At first, losing to Timothy Bradley wasn’t such a big deal to Manny Pacquiao. After all, everyone except the judges had thought he won the 2012 fight by a wide margin. For the Pac Man, the controversy was just part of boxing. You know, the little bit of bad that came with the good that has fed his family and helped the poor kid from Kibawe, Bukidnon, Philippines out of extreme poverty and into superstardom. Little did he know that the loss to Bradley would set off a chain of events that would forever alter his boxing career.
After dropping the hotly contested decision, Pacquiao found himself on the wrong side of the victorious column again. Only this time, the finish was more definitive as Pacquiao was left face down on the canvas as a Juan Manuel Marquez punch short-circuited his faculties. With back-to-back losses, many thought this was the end of Manny Pacquiao. But a win over Brandon Rios has Pacquiao back on the right track and on April 12, the Pac Man will get the opportunity to correct the judges’ mistake as he faces Bradley in a highly anticipated rematch.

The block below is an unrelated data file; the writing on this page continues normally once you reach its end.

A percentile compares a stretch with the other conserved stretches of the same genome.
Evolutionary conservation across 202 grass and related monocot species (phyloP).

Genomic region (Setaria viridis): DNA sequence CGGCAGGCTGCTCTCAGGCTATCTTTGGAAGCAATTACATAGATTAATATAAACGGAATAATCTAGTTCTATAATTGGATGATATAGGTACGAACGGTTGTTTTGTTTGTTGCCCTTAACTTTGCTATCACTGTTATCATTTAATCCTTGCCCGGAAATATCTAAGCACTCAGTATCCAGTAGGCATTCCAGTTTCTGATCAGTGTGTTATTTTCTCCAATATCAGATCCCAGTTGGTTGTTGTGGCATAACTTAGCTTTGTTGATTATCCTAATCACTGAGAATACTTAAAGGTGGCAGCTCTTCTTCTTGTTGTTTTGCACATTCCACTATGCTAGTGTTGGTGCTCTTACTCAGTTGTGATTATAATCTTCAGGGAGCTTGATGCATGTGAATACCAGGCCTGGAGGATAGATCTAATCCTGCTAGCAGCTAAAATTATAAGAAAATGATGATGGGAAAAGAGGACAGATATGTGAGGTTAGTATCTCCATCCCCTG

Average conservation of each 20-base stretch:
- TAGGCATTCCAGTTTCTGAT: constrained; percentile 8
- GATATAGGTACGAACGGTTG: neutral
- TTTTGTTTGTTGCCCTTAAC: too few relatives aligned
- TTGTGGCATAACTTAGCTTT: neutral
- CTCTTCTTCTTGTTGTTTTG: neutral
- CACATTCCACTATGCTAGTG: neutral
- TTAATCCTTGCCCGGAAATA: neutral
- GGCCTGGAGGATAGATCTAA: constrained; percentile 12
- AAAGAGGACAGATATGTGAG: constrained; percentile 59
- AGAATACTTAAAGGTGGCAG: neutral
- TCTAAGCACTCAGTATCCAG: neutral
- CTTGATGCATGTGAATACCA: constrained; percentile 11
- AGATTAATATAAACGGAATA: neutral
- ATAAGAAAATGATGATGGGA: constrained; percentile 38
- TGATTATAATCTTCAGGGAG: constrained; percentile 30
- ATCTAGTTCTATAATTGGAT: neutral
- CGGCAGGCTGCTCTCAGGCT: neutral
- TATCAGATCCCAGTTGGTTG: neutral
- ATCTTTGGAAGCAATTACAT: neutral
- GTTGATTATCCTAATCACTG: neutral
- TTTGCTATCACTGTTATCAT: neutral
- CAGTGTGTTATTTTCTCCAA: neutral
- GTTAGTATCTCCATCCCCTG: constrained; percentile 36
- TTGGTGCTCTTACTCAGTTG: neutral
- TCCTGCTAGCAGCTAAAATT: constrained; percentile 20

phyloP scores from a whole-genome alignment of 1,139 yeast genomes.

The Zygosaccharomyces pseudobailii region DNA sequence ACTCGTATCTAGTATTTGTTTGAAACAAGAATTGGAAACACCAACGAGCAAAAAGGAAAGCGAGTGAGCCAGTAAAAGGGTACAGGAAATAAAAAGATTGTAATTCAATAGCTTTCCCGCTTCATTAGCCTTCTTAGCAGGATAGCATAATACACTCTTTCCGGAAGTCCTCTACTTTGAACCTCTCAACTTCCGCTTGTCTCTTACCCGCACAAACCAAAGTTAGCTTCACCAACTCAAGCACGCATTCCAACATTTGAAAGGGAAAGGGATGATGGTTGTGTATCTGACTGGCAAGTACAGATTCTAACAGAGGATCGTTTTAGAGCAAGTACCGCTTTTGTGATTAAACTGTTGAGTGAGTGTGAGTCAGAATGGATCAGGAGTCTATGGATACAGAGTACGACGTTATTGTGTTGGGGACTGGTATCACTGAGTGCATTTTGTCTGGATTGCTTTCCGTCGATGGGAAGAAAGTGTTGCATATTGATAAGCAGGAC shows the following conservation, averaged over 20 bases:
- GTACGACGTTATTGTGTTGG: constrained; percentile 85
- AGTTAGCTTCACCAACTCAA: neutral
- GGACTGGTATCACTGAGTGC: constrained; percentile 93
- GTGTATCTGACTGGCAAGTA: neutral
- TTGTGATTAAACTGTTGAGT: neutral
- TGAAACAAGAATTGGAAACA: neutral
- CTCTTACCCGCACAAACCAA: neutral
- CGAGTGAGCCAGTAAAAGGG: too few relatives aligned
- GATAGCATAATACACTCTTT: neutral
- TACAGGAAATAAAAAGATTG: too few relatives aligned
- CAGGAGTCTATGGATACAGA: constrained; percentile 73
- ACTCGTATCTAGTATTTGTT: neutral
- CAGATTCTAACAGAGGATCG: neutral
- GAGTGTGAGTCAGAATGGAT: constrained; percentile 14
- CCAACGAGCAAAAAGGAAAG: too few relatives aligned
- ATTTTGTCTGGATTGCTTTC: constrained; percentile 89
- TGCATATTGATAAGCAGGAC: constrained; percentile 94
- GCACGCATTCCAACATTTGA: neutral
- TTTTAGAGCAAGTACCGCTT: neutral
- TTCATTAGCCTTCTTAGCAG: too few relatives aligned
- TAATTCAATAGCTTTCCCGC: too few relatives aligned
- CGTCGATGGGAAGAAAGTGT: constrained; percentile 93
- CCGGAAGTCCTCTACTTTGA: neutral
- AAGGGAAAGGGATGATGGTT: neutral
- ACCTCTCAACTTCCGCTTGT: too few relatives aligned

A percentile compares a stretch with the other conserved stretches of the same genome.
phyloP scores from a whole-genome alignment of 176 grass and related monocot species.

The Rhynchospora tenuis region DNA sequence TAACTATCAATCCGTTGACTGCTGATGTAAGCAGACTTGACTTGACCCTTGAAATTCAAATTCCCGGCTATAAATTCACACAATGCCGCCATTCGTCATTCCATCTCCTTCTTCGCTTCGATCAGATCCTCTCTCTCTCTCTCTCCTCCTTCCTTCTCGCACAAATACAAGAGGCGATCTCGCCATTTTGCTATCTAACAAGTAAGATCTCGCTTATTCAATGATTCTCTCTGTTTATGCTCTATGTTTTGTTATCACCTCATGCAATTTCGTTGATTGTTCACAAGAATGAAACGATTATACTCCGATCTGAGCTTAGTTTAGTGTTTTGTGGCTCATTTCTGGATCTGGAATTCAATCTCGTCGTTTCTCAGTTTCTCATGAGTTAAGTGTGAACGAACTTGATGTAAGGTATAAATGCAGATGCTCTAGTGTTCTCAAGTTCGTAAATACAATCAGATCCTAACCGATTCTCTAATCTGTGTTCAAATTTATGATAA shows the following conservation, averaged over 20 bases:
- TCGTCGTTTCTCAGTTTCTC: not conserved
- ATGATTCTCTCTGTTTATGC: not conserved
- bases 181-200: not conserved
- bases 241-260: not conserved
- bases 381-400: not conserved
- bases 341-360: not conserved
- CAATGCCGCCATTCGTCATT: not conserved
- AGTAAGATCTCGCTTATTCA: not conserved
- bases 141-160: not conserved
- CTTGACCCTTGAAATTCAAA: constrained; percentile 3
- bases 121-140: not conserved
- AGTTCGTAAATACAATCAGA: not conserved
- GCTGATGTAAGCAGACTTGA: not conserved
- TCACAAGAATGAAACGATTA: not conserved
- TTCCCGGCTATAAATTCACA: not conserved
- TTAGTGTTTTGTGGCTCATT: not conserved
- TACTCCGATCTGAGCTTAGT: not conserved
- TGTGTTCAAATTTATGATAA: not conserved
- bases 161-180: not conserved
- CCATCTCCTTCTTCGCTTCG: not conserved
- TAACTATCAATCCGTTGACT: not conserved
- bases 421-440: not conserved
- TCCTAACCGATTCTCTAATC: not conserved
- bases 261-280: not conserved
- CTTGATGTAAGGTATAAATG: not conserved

In advance of what he considers the biggest fight of his career, Pacquiao speaks to Life+Times about how much longer he will be fighting, what will be different in the Pacquiao rematch and life without hearing the name “Mayweather” every day.
Life+Times: Was there ever a time before your knockout loss to Marquez when you considered pursuing a career as being a politician and a humanitarian over being a boxer?
Manny Pacquiao: No. I still love fighting and I’m only 35 so I never thought about retiring. I want to really give hope to my fans.
L+T: When you see guys like Bernard Hopkins still fighting as he approaches 50, is that something you’d consider doing?
MP: No, no (laughs). I do not want to fight until I’m 50. I look at myself and I see, maybe, two more years. Right now I really enjoy boxing and this is my focus.
L+T: Are you more motivated now because there are questions about your killer instinct and whether you still have “it”?
MP: Yes. I’m motivated because I know that this is the most important fight of my career. I’m making a comeback and I never really lost the hunger. There are just different styles now that I’m fighting bigger guys. The styles are different. I’m motivated because I want to prove that I’m still the best fighter in the world.